Now our president is very keen on value addition, and he has referred to Dilmah several times, and I can give all the ideas, but who will implement them? Government servants can’t do it. If our value added exports are shipped as value added branded products, the income from our exports will immediately double, and in three or four years’ time they will be selling at three times the price. I know exactly what I’m talking about, and I do believe that it is the case.
Your legacy in the tea world is beyond comparison; however what is your future vision for Ceylon tea?
Well I’m surprised that our government and our plantation community have virtually written off the tea industry. It is an herbal product. It is the world’s most popular natural beverage, but we have written it off. In the correct hands, it will grow and grow and be more and more successful if it is handled well.
Now we are talking about COVID-19. The Chinese say they steam inhale four times a day, and drink four cups of tea a day. So we do not know how to cash in on those things. We do not know what effective advertising and promotion is. The people in charge of those things haven’t a clue about marketing, so that is our fate.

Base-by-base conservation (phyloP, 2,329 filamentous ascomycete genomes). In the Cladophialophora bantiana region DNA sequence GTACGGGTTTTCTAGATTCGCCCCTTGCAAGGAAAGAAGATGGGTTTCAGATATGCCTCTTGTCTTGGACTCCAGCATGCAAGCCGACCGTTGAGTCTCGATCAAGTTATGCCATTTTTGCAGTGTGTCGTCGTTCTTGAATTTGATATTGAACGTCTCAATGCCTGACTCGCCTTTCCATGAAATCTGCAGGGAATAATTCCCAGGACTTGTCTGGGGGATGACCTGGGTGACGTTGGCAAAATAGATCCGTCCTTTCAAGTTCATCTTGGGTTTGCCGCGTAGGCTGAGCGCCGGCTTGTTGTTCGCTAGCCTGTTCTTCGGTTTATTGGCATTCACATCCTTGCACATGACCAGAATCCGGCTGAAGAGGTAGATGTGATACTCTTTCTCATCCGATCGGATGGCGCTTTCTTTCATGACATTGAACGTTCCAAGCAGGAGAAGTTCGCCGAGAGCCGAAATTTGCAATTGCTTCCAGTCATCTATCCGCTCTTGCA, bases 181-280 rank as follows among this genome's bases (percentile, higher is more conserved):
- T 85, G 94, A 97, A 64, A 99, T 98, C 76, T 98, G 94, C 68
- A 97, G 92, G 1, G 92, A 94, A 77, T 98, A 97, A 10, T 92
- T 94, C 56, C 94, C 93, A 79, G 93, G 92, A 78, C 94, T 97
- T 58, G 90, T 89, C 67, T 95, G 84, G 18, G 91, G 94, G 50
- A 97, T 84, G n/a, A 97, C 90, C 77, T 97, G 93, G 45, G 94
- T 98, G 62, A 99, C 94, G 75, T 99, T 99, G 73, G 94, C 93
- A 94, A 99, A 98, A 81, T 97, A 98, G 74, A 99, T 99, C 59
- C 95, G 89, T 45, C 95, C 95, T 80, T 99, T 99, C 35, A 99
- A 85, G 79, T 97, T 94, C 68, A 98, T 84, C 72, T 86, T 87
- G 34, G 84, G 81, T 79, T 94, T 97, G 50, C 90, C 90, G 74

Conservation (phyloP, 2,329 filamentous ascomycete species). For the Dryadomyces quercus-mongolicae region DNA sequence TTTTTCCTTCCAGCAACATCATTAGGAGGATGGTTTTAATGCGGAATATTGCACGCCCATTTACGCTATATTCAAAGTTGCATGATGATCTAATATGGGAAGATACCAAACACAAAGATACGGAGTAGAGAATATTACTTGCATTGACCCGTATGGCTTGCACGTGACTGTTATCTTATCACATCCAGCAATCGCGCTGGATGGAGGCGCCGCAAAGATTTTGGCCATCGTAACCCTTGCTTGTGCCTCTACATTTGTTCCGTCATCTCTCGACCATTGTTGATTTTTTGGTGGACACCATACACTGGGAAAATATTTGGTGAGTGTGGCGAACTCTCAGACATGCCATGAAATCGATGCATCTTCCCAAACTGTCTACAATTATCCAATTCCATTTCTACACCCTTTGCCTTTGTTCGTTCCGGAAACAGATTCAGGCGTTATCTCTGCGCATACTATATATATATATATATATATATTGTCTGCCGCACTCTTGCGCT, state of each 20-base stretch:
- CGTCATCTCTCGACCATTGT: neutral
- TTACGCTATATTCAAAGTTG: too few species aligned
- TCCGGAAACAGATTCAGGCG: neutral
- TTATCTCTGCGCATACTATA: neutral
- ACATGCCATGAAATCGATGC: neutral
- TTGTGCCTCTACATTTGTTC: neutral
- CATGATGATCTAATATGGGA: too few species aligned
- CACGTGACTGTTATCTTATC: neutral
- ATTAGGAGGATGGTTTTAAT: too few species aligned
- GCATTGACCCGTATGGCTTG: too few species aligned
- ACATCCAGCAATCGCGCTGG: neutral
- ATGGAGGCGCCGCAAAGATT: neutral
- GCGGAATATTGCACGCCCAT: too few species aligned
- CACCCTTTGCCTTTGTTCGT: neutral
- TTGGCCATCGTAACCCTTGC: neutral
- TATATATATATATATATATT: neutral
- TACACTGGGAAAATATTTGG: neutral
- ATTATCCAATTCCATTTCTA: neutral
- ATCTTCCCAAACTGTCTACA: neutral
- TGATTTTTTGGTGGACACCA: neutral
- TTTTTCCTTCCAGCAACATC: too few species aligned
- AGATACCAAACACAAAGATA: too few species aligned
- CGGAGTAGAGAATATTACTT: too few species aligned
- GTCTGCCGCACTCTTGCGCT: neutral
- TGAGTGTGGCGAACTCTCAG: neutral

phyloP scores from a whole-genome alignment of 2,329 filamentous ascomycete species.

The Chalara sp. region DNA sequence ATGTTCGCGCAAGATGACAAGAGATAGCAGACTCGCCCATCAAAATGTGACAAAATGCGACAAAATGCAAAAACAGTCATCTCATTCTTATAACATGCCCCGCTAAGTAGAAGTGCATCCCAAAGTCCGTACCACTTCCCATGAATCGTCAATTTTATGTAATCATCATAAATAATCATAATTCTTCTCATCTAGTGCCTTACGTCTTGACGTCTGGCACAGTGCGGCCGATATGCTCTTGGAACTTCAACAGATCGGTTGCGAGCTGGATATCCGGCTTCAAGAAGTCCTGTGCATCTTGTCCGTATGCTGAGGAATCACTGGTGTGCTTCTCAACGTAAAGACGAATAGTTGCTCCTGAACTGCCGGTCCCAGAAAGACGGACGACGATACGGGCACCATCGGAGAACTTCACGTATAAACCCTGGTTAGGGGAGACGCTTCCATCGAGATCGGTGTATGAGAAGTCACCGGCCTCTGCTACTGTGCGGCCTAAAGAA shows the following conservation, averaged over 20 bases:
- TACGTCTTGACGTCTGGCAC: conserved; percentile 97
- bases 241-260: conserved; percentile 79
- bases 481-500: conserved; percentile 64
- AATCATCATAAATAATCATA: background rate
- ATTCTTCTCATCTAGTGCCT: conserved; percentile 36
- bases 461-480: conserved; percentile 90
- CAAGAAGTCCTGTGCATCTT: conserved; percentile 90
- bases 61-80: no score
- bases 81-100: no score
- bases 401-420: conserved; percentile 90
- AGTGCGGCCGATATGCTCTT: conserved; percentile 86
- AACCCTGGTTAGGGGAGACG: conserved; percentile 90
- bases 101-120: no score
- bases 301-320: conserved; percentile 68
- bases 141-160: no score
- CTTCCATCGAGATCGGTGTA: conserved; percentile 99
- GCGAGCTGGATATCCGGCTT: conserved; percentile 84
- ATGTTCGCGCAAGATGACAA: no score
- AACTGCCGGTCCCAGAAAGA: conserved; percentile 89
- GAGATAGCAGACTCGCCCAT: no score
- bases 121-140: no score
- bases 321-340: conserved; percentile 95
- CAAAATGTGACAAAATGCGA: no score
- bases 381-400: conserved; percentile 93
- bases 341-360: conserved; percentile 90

I’m not criticising anybody, I’m just saying the opportunities are there, but we do not know how to seize them and take advantage of them and turn those opportunities into cash. However, there are people who can do it and help the government, if they’re given the proper incentives and are allowed to do this without interference.
What kind of stumbling blocks did you have to face at the start?
When I started, even the government was against it, and not aware of what I was going to do. All the multinational companies had their representatives here. The big companies and multinationals at the time used their clout to tell the government that if my company starts exporting tea bags and value added teas, they will stop buying Ceylon Tea. So I was told this by Treasury officials, so I explained to them that the multinationals have already reduced their Ceylon Tea purchases, and they will progressively reduce Ceylon Tea in their packs.